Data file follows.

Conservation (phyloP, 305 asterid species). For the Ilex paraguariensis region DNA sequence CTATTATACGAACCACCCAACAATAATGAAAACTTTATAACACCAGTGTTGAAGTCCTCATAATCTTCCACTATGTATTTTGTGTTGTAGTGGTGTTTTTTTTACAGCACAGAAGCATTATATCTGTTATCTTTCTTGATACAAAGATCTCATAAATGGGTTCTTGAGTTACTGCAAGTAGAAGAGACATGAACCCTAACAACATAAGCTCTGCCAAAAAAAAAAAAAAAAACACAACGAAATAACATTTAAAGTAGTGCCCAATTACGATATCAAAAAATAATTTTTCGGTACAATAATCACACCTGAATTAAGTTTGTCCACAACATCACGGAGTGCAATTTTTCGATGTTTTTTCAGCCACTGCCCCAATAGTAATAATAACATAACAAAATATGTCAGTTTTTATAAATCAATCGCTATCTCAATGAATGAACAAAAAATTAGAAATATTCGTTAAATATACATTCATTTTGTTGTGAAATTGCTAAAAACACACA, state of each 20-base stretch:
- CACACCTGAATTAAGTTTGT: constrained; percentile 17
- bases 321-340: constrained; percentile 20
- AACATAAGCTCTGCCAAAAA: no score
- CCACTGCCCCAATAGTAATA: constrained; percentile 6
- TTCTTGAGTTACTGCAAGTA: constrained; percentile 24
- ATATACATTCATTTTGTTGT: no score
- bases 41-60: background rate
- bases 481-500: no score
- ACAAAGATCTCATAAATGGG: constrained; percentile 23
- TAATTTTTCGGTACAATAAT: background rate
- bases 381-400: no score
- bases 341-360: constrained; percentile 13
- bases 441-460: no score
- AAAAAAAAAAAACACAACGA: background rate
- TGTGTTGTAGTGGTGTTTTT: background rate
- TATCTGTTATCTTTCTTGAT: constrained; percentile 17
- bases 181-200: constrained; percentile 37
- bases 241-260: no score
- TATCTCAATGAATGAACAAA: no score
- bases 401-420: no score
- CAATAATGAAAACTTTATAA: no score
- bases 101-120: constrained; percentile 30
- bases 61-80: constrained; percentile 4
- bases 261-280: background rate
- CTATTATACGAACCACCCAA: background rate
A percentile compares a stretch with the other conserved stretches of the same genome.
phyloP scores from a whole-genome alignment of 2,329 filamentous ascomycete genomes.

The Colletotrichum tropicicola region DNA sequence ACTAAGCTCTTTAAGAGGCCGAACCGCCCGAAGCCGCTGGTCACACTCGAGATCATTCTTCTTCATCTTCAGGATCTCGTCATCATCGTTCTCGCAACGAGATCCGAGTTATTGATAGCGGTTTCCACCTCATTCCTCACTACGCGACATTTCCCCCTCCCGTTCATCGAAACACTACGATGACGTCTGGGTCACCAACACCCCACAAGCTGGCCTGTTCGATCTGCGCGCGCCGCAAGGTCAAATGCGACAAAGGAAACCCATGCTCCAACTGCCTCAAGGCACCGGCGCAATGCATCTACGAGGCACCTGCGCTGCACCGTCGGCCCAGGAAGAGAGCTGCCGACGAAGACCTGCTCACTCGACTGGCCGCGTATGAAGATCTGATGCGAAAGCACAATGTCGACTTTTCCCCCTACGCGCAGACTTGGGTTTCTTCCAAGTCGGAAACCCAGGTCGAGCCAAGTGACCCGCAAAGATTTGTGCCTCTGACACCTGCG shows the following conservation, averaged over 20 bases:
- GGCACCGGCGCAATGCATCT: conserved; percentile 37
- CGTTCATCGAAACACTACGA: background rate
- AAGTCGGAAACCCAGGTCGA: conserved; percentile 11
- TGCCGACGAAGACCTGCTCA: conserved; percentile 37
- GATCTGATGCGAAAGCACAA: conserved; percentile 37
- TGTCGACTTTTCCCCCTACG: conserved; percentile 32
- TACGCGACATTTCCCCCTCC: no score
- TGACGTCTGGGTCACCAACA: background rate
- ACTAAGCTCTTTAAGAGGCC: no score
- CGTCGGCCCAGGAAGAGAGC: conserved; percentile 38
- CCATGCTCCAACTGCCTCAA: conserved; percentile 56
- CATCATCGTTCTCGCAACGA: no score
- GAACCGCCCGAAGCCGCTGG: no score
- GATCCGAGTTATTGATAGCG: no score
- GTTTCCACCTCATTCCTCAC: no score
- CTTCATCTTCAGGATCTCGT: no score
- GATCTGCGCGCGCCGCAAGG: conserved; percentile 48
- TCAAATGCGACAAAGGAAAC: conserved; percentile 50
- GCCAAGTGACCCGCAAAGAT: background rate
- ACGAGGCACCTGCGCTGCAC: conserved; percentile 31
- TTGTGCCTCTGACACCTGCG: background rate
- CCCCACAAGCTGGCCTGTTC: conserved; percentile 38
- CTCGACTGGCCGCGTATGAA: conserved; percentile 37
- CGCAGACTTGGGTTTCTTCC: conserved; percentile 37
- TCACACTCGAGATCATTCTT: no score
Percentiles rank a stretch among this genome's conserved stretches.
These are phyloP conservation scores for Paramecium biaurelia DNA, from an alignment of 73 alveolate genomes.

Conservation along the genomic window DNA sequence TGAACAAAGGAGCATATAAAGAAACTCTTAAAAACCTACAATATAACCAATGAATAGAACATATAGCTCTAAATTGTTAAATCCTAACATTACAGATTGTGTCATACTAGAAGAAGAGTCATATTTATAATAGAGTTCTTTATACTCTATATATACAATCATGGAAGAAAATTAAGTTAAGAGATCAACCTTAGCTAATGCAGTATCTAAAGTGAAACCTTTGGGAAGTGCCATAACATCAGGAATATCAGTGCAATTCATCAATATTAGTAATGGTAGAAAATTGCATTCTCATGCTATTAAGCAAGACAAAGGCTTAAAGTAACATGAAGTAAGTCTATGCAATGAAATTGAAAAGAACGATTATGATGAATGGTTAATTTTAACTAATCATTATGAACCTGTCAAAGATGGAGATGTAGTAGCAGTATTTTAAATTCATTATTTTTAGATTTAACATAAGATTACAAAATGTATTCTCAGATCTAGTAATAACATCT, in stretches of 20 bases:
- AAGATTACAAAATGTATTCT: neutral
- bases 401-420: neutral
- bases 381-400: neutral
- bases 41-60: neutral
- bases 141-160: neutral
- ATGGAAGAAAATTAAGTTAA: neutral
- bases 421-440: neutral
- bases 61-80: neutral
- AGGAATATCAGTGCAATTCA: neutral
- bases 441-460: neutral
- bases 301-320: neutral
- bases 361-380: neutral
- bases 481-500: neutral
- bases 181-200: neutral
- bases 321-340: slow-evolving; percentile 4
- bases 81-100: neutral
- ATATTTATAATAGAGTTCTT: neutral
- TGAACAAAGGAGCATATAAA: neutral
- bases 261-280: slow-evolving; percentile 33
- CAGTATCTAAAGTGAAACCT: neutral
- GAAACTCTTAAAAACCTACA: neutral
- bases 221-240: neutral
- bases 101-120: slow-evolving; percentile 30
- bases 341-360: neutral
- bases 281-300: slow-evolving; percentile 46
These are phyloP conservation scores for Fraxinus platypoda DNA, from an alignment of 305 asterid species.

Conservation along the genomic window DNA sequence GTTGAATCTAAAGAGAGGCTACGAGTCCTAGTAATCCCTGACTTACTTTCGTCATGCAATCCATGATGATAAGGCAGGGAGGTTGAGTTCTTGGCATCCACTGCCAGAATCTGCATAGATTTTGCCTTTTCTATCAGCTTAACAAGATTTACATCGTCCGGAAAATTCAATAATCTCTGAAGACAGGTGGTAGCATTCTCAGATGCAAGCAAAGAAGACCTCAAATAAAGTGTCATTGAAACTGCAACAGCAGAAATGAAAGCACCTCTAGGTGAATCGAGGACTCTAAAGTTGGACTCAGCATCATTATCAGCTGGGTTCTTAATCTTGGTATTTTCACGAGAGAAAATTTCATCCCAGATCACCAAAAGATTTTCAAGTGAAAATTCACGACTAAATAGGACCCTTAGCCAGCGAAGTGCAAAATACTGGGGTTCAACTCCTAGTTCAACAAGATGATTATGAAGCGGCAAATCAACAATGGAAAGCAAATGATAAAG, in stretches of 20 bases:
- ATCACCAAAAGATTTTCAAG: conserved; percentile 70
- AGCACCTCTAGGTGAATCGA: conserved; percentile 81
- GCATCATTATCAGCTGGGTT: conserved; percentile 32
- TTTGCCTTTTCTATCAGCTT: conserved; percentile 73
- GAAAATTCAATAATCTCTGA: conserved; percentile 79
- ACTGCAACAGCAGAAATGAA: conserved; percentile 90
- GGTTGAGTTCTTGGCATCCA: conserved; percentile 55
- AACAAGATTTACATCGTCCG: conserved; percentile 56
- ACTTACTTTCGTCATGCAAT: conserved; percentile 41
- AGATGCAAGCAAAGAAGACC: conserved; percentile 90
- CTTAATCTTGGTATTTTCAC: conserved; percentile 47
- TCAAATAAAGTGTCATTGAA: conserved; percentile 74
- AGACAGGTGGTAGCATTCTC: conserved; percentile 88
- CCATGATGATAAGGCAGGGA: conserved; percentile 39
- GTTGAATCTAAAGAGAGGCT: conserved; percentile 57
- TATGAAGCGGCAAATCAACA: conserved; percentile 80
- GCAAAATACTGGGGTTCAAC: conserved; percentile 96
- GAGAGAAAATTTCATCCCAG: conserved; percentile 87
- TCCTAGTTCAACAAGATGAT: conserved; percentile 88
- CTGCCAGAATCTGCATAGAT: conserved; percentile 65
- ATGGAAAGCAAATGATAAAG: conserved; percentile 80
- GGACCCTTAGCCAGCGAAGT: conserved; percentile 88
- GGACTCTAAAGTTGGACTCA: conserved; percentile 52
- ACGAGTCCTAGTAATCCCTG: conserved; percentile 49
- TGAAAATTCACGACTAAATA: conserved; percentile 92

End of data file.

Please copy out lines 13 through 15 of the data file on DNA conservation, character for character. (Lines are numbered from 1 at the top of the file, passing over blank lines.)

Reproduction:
- bases 341-360: constrained; percentile 13
- bases 441-460: no score
- AAAAAAAAAAAACACAACGA: background rate